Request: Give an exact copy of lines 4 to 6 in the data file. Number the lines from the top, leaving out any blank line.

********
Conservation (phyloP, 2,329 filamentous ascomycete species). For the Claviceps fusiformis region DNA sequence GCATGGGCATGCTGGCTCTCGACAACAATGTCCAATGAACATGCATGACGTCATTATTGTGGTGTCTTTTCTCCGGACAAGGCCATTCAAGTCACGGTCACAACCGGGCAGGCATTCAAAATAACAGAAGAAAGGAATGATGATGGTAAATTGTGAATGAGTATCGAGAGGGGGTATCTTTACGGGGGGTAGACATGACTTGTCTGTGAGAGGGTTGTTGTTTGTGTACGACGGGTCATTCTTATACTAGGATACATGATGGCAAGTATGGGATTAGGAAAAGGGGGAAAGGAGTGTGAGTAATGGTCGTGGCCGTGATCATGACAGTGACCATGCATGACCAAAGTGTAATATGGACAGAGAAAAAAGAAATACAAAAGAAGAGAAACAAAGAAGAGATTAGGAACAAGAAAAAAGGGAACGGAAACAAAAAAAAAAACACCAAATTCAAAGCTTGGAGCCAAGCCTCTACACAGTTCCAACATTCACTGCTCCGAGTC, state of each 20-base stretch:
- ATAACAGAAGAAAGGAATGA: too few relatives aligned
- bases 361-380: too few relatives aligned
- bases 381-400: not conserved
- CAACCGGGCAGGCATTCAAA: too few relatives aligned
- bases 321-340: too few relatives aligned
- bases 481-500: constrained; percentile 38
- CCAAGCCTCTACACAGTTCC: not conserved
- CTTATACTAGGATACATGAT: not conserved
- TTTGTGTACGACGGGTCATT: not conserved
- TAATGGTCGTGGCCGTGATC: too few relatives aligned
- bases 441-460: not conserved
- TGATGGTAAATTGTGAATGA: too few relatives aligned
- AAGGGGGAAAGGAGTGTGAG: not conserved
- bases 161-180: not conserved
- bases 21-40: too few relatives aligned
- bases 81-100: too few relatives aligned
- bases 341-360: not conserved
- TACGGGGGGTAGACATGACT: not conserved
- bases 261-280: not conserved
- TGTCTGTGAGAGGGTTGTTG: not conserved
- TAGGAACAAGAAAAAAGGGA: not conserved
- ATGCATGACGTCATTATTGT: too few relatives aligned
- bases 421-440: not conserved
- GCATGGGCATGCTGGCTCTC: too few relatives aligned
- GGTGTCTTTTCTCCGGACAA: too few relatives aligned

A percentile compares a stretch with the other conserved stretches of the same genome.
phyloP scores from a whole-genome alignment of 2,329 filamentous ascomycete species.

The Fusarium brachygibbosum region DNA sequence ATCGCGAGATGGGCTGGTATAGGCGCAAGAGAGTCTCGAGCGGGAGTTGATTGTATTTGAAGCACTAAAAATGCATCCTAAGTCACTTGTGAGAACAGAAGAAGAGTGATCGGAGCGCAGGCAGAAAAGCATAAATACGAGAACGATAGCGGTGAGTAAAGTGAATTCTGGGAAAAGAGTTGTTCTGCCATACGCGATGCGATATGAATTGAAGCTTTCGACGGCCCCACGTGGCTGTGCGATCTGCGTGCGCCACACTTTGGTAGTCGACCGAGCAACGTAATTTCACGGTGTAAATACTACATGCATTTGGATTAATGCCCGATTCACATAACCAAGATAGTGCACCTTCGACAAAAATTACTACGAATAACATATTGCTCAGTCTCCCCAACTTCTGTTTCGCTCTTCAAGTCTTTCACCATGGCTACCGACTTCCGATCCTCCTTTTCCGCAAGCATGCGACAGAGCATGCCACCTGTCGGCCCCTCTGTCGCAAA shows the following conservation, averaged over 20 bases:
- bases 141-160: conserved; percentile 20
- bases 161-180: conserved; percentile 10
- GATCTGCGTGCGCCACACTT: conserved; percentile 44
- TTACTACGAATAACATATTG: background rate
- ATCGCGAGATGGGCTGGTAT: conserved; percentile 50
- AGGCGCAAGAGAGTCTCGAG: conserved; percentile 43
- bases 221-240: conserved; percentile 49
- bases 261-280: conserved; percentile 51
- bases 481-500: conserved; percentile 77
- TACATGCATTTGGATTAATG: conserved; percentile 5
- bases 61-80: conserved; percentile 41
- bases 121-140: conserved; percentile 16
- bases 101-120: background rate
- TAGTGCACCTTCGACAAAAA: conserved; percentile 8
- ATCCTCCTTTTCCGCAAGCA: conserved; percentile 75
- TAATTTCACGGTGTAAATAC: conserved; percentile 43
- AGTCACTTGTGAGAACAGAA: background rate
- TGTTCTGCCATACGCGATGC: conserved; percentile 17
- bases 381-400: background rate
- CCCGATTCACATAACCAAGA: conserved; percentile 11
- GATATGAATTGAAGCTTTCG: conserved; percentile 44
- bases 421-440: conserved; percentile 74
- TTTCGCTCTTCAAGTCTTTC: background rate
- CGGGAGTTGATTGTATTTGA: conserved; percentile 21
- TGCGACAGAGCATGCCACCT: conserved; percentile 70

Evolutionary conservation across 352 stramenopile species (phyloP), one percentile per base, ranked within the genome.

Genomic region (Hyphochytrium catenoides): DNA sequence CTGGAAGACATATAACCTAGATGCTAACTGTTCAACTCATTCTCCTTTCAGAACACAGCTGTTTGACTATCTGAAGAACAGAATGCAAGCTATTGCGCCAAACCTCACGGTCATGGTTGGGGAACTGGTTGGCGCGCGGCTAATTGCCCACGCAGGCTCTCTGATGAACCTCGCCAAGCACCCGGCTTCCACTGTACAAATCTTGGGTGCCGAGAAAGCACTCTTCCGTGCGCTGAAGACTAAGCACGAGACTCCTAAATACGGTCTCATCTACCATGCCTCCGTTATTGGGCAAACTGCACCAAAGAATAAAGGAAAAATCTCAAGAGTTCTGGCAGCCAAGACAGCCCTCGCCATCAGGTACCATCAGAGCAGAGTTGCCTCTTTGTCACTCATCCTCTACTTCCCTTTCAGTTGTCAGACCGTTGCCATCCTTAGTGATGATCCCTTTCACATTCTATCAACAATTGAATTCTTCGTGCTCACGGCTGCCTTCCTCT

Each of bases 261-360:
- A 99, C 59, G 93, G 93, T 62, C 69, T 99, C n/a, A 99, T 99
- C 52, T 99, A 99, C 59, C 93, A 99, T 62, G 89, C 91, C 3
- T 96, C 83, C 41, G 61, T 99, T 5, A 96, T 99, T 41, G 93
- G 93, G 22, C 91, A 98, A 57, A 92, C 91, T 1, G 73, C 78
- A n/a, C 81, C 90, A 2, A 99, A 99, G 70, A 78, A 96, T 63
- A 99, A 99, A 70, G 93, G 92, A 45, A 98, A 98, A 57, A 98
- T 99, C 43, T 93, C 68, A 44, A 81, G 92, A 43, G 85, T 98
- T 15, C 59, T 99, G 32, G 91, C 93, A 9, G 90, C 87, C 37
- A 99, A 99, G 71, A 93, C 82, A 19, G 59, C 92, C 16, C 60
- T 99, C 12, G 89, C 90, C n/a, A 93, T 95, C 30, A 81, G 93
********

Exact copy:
- bases 381-400: not conserved
- CAACCGGGCAGGCATTCAAA: too few relatives aligned
- bases 321-340: too few relatives aligned